Just preparing to leave the US for Malawi is an incredible reminder of how wealthy developed countries really are. All electronic items must be bought here, books and research resources must be prepared and you have to bring your own personal pharmacy, because little of these items are available for any small cost in a developing country. Agreeably, medicines are available, but I would rather not risk Indian made pharmaceuticals nor the health system here. This is, of course, a majorly hypocritical attitude as people there don’t have much choice, but I do. That’s pretty much the crux of being from a wealthy country: we have choices and options and should be thankful we do. There are people in the US who believe that our freedom emanates from a particular political system we have. Our freedom is a result of our incredible wealth. It could disappear in instant is we suddenly became a poor country and one look through the history of the United States can provide insight into how it was in a time when we weren’t so wealthy. I can only hope that one day, all people in the world (and even in the US) will be so fortunate.
I traveled through Amsterdam to change planes, had an exquisite cup of coffee (I forgot how good European coffee is) and marveled at the selection of excellent English books available in the airport. The Detroit Airport Border’s stock Sean Hannity and Glenn Beck books in their non-fiction section, Amsterdam stocks books on complex European politics and narratives about human rights and world economies. The downside to widespread literacy, free markets and large book chains is that the less insightful (trying to avoid the word “moronic”) become a market for books.
The plane to Johannesburg was filled with Chilean soccer fans, most which didn’t appear to ever have been on a plane before. 10 hours to Johannesburg was filled with soccer chants and generally high spirits, which was noisy but completely awesome. It made me even sadder that tickets to all the games were pretty much gone, unless you by them from third parties in South Africa. The 2010 World Cup is a big deal for Africa. South Africa gets to show the world that they are on the way to becoming a developed nation, despite their incredible social and economic challenges, and all Africans can beam with pride that the world’s most popular sport is being hosted in an SSA country. This would be equivalent to having Mississippi host the Super Bowl. Hopefully, it won’t be the last time and that either Botswana or Kenya is able to host the games someday.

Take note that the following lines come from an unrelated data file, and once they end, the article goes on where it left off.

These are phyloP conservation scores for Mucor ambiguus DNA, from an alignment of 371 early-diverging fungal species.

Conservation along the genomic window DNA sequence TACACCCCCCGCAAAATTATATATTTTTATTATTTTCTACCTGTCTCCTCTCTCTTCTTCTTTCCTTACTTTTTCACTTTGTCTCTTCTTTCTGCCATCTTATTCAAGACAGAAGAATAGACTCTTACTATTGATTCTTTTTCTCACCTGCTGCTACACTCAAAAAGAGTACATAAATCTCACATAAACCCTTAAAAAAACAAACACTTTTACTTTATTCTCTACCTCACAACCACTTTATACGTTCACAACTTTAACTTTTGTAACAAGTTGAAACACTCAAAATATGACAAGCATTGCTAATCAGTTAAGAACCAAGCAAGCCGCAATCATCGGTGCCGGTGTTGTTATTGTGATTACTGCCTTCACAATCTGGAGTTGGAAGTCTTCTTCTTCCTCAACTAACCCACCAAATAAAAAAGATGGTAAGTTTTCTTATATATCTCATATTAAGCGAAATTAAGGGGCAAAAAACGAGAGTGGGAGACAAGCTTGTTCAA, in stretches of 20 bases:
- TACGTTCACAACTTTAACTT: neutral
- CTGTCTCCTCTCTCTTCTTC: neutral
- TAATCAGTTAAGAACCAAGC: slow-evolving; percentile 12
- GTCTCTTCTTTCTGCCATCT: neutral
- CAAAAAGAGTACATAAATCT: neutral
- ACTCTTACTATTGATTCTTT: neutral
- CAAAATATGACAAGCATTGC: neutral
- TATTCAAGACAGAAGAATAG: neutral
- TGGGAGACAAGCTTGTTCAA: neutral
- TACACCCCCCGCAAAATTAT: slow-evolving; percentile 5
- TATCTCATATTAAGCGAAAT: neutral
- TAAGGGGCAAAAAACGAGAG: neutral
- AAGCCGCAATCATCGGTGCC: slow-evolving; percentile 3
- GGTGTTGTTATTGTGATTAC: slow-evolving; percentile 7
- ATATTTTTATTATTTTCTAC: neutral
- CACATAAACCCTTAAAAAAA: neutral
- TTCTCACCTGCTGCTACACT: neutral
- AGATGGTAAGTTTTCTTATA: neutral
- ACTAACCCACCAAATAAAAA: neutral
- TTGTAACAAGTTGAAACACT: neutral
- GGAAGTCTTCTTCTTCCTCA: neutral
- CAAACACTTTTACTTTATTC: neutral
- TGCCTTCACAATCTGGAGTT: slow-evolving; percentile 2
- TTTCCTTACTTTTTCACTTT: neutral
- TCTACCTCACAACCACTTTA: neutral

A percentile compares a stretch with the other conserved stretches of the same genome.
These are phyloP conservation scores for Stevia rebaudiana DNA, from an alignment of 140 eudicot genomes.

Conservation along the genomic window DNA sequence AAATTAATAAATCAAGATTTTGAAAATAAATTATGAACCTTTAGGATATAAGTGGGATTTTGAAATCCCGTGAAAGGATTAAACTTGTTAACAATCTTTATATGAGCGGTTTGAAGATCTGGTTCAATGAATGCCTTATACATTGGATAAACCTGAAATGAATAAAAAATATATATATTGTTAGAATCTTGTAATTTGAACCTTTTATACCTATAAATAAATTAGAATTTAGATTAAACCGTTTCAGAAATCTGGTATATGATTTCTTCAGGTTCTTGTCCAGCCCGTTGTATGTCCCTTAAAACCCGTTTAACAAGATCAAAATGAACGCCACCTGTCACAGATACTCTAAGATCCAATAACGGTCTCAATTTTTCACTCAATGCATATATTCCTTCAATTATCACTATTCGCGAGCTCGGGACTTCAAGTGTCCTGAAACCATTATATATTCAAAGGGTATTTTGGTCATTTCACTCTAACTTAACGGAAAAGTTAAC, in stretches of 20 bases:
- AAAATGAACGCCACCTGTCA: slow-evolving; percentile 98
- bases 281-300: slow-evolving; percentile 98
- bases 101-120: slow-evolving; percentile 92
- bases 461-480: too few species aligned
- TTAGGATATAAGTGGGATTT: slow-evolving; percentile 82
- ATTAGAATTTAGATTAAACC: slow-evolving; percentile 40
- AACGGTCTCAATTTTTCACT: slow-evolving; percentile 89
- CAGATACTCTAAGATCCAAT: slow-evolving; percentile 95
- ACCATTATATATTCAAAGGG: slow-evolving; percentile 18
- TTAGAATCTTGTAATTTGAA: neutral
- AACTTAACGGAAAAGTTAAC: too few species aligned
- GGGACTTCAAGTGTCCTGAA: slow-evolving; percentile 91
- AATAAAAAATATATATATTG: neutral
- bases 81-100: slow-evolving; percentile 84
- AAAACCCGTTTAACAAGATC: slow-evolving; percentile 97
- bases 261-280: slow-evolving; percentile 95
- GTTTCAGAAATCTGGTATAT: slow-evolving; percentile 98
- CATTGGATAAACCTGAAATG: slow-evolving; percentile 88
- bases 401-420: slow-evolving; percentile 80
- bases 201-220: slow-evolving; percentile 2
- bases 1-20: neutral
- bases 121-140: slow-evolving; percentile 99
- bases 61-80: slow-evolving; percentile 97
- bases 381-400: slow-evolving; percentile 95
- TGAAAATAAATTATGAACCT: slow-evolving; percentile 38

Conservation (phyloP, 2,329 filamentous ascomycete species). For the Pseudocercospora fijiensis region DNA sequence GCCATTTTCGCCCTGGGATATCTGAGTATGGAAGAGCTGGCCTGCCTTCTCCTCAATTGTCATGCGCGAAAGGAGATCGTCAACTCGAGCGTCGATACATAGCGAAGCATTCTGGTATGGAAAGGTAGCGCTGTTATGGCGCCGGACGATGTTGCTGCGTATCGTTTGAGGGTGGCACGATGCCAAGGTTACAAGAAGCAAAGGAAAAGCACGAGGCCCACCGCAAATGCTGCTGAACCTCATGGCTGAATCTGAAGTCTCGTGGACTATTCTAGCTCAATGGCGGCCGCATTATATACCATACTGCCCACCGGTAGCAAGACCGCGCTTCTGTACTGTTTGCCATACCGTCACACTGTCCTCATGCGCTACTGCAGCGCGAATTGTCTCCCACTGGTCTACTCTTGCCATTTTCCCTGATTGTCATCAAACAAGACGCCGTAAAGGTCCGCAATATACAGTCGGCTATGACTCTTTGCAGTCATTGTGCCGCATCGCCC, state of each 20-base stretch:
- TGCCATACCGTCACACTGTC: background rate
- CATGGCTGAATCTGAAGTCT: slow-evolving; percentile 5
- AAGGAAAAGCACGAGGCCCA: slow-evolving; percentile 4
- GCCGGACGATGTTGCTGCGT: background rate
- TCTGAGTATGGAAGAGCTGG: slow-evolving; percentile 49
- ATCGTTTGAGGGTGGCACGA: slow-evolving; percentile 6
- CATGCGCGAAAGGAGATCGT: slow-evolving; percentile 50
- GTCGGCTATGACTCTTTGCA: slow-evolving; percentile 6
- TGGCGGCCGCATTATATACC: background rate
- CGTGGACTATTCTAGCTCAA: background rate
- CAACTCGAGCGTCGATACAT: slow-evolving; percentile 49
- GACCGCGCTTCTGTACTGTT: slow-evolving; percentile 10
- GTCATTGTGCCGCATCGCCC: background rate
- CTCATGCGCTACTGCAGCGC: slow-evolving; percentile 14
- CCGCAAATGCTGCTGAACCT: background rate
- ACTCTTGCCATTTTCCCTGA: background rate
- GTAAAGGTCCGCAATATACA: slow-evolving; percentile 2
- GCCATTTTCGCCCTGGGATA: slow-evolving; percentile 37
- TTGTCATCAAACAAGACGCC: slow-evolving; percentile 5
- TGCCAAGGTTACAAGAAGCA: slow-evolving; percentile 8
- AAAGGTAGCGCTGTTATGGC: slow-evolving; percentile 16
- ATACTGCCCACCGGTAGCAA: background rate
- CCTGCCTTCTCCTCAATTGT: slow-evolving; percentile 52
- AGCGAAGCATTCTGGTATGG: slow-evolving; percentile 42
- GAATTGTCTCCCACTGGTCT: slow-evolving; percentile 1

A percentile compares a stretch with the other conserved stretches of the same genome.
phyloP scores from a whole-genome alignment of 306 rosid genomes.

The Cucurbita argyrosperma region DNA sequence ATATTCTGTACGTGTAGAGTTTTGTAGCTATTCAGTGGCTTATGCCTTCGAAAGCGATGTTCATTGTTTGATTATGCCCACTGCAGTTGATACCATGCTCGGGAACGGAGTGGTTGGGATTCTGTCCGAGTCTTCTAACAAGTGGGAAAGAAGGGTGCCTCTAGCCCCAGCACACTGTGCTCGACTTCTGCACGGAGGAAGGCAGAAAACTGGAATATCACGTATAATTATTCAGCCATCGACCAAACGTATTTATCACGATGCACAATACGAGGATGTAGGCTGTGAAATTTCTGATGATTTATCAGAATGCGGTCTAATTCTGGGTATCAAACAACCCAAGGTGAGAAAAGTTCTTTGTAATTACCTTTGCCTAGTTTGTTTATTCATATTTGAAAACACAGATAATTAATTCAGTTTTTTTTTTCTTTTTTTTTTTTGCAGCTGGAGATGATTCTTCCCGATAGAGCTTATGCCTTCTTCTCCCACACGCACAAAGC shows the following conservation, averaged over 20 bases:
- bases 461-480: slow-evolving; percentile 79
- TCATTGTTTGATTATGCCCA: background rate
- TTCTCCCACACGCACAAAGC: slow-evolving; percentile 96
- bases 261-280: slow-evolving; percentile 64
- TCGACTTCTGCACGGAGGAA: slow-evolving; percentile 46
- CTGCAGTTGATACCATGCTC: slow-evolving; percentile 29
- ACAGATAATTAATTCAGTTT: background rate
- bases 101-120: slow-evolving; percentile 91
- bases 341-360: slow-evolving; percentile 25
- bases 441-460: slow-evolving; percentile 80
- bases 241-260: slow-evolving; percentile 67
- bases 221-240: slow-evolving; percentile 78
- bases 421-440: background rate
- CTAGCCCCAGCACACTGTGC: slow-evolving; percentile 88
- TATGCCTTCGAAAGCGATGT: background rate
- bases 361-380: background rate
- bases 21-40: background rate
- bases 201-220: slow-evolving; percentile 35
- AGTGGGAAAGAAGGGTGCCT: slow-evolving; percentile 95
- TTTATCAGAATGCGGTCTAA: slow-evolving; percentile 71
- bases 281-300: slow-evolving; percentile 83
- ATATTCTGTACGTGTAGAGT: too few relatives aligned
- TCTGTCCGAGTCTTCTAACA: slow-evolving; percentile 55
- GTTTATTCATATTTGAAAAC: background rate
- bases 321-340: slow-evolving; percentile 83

Either way, the incredible influx of visitors to SA must be an incredible boon to their troubled economy. It can also be a way for the world to look past the problems to see a country doing the best it can. My generally cynical and skeptical attitude toward South Africa certainly changed in the 20 hours I was there. It’s clear from interacting with South Africans that, in contrast to Malawi for example, violence pervades every facet of life in South Africa. It reminds me so much of New Orleans. People are generally as friendly as they can be, but guarded and human relationships, particularly between the haves and the have-nots are complicated and troubled. However, despite the hardened demeanor of it’s citizens, the World Cup can do wonders to generate some local pride.
Plus, the Germany – Australia game was awesome not to mention a North Korean goal against…. Brazil???